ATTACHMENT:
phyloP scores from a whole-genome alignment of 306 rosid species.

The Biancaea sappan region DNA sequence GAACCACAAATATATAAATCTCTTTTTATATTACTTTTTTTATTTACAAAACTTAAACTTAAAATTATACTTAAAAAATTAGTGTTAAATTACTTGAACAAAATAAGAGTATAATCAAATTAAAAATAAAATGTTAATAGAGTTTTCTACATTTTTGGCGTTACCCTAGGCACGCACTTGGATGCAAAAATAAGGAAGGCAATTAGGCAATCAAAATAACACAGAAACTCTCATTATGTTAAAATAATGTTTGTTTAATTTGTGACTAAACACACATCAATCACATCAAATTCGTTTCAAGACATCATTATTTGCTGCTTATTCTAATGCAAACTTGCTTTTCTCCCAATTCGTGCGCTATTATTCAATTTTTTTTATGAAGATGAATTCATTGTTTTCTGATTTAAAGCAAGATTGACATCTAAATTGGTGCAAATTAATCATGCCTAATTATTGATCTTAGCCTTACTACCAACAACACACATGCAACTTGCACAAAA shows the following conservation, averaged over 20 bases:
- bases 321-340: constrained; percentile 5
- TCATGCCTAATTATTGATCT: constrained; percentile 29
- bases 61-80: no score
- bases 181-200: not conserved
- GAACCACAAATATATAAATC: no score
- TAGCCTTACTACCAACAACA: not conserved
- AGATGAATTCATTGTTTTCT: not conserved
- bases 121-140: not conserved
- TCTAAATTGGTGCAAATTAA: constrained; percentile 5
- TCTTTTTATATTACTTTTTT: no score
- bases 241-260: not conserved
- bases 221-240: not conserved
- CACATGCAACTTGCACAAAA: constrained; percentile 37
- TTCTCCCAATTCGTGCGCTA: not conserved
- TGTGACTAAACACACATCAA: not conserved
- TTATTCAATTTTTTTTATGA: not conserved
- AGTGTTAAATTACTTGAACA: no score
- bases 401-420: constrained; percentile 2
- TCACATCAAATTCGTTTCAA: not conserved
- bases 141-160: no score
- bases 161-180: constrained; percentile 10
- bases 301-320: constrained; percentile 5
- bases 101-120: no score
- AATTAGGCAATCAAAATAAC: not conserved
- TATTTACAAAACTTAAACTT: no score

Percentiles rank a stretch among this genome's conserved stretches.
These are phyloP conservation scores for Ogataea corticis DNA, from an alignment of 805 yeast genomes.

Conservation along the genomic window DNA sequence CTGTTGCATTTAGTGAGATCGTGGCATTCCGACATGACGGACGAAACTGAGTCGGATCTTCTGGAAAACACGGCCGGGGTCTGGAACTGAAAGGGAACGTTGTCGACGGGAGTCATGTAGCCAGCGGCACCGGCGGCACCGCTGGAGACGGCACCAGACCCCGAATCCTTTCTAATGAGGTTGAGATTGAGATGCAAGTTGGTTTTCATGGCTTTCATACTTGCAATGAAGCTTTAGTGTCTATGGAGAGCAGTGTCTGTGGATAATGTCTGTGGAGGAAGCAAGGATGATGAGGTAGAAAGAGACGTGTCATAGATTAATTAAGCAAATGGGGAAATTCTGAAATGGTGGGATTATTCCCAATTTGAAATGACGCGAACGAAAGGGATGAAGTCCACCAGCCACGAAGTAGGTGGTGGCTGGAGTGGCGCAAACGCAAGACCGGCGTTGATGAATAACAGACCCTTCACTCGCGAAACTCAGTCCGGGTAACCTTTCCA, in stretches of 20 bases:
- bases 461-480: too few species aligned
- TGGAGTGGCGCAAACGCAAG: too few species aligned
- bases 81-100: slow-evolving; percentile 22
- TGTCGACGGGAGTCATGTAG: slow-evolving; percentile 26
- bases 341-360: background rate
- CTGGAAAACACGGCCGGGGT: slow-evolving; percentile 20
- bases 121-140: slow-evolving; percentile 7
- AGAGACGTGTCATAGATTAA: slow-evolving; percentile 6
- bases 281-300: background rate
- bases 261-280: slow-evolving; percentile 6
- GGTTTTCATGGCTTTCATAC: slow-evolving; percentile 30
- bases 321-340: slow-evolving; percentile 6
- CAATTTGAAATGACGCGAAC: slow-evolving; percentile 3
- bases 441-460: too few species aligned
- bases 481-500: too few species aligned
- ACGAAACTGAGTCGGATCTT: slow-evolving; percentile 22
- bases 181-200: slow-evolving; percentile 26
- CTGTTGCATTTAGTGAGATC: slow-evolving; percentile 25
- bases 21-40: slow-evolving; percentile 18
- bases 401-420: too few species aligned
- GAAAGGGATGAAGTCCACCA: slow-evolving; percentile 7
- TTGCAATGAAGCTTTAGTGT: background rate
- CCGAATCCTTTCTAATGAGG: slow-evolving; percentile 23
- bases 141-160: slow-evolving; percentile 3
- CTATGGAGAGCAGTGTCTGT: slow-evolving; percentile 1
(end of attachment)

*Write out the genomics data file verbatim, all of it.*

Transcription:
phyloP scores from a whole-genome alignment of 306 rosid species.

The Biancaea sappan region DNA sequence GAACCACAAATATATAAATCTCTTTTTATATTACTTTTTTTATTTACAAAACTTAAACTTAAAATTATACTTAAAAAATTAGTGTTAAATTACTTGAACAAAATAAGAGTATAATCAAATTAAAAATAAAATGTTAATAGAGTTTTCTACATTTTTGGCGTTACCCTAGGCACGCACTTGGATGCAAAAATAAGGAAGGCAATTAGGCAATCAAAATAACACAGAAACTCTCATTATGTTAAAATAATGTTTGTTTAATTTGTGACTAAACACACATCAATCACATCAAATTCGTTTCAAGACATCATTATTTGCTGCTTATTCTAATGCAAACTTGCTTTTCTCCCAATTCGTGCGCTATTATTCAATTTTTTTTATGAAGATGAATTCATTGTTTTCTGATTTAAAGCAAGATTGACATCTAAATTGGTGCAAATTAATCATGCCTAATTATTGATCTTAGCCTTACTACCAACAACACACATGCAACTTGCACAAAA shows the following conservation, averaged over 20 bases:
- bases 321-340: constrained; percentile 5
- TCATGCCTAATTATTGATCT: constrained; percentile 29
- bases 61-80: no score
- bases 181-200: not conserved
- GAACCACAAATATATAAATC: no score
- TAGCCTTACTACCAACAACA: not conserved
- AGATGAATTCATTGTTTTCT: not conserved
- bases 121-140: not conserved
- TCTAAATTGGTGCAAATTAA: constrained; percentile 5
- TCTTTTTATATTACTTTTTT: no score
- bases 241-260: not conserved
- bases 221-240: not conserved
- CACATGCAACTTGCACAAAA: constrained; percentile 37
- TTCTCCCAATTCGTGCGCTA: not conserved
- TGTGACTAAACACACATCAA: not conserved
- TTATTCAATTTTTTTTATGA: not conserved
- AGTGTTAAATTACTTGAACA: no score
- bases 401-420: constrained; percentile 2
- TCACATCAAATTCGTTTCAA: not conserved
- bases 141-160: no score
- bases 161-180: constrained; percentile 10
- bases 301-320: constrained; percentile 5
- bases 101-120: no score
- AATTAGGCAATCAAAATAAC: not conserved
- TATTTACAAAACTTAAACTT: no score

Percentiles rank a stretch among this genome's conserved stretches.
These are phyloP conservation scores for Ogataea corticis DNA, from an alignment of 805 yeast genomes.

Conservation along the genomic window DNA sequence CTGTTGCATTTAGTGAGATCGTGGCATTCCGACATGACGGACGAAACTGAGTCGGATCTTCTGGAAAACACGGCCGGGGTCTGGAACTGAAAGGGAACGTTGTCGACGGGAGTCATGTAGCCAGCGGCACCGGCGGCACCGCTGGAGACGGCACCAGACCCCGAATCCTTTCTAATGAGGTTGAGATTGAGATGCAAGTTGGTTTTCATGGCTTTCATACTTGCAATGAAGCTTTAGTGTCTATGGAGAGCAGTGTCTGTGGATAATGTCTGTGGAGGAAGCAAGGATGATGAGGTAGAAAGAGACGTGTCATAGATTAATTAAGCAAATGGGGAAATTCTGAAATGGTGGGATTATTCCCAATTTGAAATGACGCGAACGAAAGGGATGAAGTCCACCAGCCACGAAGTAGGTGGTGGCTGGAGTGGCGCAAACGCAAGACCGGCGTTGATGAATAACAGACCCTTCACTCGCGAAACTCAGTCCGGGTAACCTTTCCA, in stretches of 20 bases:
- bases 461-480: too few species aligned
- TGGAGTGGCGCAAACGCAAG: too few species aligned
- bases 81-100: slow-evolving; percentile 22
- TGTCGACGGGAGTCATGTAG: slow-evolving; percentile 26
- bases 341-360: background rate
- CTGGAAAACACGGCCGGGGT: slow-evolving; percentile 20
- bases 121-140: slow-evolving; percentile 7
- AGAGACGTGTCATAGATTAA: slow-evolving; percentile 6
- bases 281-300: background rate
- bases 261-280: slow-evolving; percentile 6
- GGTTTTCATGGCTTTCATAC: slow-evolving; percentile 30
- bases 321-340: slow-evolving; percentile 6
- CAATTTGAAATGACGCGAAC: slow-evolving; percentile 3
- bases 441-460: too few species aligned
- bases 481-500: too few species aligned
- ACGAAACTGAGTCGGATCTT: slow-evolving; percentile 22
- bases 181-200: slow-evolving; percentile 26
- CTGTTGCATTTAGTGAGATC: slow-evolving; percentile 25
- bases 21-40: slow-evolving; percentile 18
- bases 401-420: too few species aligned
- GAAAGGGATGAAGTCCACCA: slow-evolving; percentile 7
- TTGCAATGAAGCTTTAGTGT: background rate
- CCGAATCCTTTCTAATGAGG: slow-evolving; percentile 23
- bases 141-160: slow-evolving; percentile 3
- CTATGGAGAGCAGTGTCTGT: slow-evolving; percentile 1